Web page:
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Mustard Greens

Nobody ever accused these greens of being bland. Mustard greens are a leafy relative of radishes, which explains their peppery pungency. Originating 5,000 years ago in the foothills of the Himalayas, mustard greens still grow wild in North Africa, the Middle East and the Mediterranean. They're also known as Chinese mustard and Indian mustard.

Leading producers of the spicy green today include India, Nepal, China, Japan and the United States. An important ingredient in Southern kitchens, it was West Africans who first introduced mustard greens to the United States.

In addition to greens, the mustard plant also produces the seeds that are used as a spice and ground to produce the condiment mustard.

Mustard greens are an excellent source of manganese, calcium and folate, and they're high in vitamins C, A, K and E. They're also a good source of fiber and vitamins B1 and B3. They contain many trace minerals, too, including iron.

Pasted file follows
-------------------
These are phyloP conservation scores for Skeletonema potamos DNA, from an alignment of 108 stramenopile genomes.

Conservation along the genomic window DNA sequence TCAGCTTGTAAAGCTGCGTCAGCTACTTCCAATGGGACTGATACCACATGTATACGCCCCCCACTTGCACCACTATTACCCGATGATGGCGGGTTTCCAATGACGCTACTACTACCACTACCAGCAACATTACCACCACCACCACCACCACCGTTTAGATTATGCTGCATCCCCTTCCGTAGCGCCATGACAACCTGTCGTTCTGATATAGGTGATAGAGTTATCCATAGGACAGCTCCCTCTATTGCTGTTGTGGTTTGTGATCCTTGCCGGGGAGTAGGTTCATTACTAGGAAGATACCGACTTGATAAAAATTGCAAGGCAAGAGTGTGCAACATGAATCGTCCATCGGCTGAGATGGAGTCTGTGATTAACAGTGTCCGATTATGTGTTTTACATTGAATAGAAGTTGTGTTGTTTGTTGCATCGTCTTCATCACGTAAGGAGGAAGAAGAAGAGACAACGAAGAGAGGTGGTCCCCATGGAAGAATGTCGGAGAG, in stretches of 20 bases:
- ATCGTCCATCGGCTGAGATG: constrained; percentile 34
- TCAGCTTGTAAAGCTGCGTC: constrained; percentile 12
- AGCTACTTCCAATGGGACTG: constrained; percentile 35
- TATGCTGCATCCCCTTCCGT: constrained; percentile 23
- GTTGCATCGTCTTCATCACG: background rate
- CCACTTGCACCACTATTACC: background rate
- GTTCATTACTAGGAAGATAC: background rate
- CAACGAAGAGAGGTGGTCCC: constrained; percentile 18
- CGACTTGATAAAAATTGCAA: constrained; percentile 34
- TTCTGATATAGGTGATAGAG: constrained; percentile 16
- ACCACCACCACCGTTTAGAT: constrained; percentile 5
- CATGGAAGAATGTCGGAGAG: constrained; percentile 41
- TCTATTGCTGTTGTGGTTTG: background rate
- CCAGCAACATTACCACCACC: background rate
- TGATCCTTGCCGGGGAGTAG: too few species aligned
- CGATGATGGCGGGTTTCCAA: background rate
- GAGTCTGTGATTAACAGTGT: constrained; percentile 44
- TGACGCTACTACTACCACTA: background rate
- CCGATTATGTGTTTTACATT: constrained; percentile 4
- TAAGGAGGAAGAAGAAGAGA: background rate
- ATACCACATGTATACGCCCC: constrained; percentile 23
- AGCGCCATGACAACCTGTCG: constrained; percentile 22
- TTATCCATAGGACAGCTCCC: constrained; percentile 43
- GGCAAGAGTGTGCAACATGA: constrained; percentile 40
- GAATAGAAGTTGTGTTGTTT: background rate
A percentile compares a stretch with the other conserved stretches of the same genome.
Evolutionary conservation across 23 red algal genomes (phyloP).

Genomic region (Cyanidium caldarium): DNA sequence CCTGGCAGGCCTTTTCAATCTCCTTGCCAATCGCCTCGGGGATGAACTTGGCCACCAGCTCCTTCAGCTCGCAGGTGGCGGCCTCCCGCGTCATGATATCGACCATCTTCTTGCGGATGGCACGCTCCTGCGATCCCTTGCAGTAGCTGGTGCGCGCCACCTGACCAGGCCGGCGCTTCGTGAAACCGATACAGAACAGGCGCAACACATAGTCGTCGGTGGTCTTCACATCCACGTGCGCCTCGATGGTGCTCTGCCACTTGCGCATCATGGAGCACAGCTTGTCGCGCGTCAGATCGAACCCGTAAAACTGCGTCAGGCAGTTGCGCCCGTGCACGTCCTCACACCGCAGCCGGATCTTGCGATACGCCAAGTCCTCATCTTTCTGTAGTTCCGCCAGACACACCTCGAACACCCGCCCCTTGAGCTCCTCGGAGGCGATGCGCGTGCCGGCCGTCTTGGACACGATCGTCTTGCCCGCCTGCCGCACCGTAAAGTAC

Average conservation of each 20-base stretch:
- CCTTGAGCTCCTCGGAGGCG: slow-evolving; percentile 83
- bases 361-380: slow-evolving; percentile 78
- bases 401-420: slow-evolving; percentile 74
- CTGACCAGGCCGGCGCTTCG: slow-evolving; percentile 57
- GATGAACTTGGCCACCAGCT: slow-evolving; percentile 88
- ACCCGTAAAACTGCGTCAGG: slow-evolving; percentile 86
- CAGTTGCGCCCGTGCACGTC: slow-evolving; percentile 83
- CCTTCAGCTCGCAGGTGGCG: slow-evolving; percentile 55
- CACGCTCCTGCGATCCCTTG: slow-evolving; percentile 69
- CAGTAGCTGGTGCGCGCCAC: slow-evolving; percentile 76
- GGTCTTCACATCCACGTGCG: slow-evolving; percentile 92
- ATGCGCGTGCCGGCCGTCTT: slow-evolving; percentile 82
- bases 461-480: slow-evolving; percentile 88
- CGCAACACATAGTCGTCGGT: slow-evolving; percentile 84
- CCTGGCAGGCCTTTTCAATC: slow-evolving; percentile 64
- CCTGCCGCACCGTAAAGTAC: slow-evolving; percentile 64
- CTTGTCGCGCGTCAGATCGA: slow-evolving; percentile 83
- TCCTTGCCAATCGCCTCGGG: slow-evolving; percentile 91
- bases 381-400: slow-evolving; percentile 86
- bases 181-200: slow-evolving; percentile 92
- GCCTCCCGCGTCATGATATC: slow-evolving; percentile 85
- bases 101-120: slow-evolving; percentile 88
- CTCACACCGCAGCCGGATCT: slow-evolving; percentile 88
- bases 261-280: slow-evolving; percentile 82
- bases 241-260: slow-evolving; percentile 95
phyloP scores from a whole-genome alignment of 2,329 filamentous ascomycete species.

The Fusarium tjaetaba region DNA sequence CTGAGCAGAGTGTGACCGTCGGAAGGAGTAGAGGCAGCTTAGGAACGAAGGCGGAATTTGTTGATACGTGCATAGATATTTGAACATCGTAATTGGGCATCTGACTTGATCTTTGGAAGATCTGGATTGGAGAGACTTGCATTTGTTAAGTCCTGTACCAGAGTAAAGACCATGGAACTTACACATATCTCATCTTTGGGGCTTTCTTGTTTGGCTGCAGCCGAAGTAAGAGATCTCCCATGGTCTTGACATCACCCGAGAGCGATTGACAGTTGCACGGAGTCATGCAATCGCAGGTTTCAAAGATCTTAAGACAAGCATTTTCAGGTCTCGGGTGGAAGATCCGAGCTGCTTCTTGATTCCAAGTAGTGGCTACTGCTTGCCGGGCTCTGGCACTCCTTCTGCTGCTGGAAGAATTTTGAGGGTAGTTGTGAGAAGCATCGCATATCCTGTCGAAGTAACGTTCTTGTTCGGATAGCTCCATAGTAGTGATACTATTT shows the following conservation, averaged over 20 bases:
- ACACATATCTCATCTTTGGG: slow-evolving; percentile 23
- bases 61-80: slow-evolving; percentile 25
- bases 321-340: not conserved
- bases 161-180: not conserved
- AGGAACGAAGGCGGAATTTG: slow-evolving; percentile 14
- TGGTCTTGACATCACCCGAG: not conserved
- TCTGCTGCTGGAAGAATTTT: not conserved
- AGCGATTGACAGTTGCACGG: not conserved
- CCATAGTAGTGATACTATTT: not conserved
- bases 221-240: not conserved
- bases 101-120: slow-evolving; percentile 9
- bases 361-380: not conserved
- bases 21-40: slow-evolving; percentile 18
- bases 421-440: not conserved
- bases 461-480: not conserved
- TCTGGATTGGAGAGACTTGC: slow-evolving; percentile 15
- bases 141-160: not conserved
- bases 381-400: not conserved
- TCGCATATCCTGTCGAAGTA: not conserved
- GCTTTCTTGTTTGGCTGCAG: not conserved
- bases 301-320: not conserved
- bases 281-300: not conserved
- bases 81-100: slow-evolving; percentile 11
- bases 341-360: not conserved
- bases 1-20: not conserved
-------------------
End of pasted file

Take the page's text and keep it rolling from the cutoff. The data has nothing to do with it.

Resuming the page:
Ranging from bright green to purple, mustard greens can be smooth leaved or ruffled. Varieties include Horned (bright green frilly leaves), Red Giant (purple-tinted leaves) and Ragged Edge (long, ruffled leaves).

While they can be eaten raw, mature mustard greens tend to be sharp and bitter, especially later in the growing season. Choose smaller, tender leaves to add zip to your salad. They combine well with other strong flavors, like feta and blue cheese, and—in this Bold Winter Greens Salad—with other mixed bitter salad greens, anchovies and hard-boiled eggs.

Once cooked, the greens add a pungent depth to soups and stews, casseroles and other main dishes. Add them to stir-fries with other bold flavors and seasonings to balance their bitterness, such as sesame, garlic, chili, ginger, tamari, toasted nuts and scallions. Mustard greens are substantial and flavorful enough to serve as a side dish on their own. Try this recipe for hearty, colorful Beans and Greens with Bacon as a side or as the basis for a main dish, when topped with pork chops or medallions of roasted pork tenderloin.

Learn more about greens in our article Let Us Lettuce Your Shopping List.

You may be able to purchase mustard greens year round, though they're at their peak in most areas during the summer and fall months. The smaller, more tender leaves harvested in the spring will be milder than fall harvested greens.

Choose bright green, fresh leaves with a crisp radish smell. Avoid those with yellowing leaves or leaves with brown spots. The stems should look freshly cut and not dried out, brown, or split.

Wrap unwashed mustard greens in paper towels and store loosely in a plastic bag in the refrigerator vegetable drawer for up to five days. Wash just before using.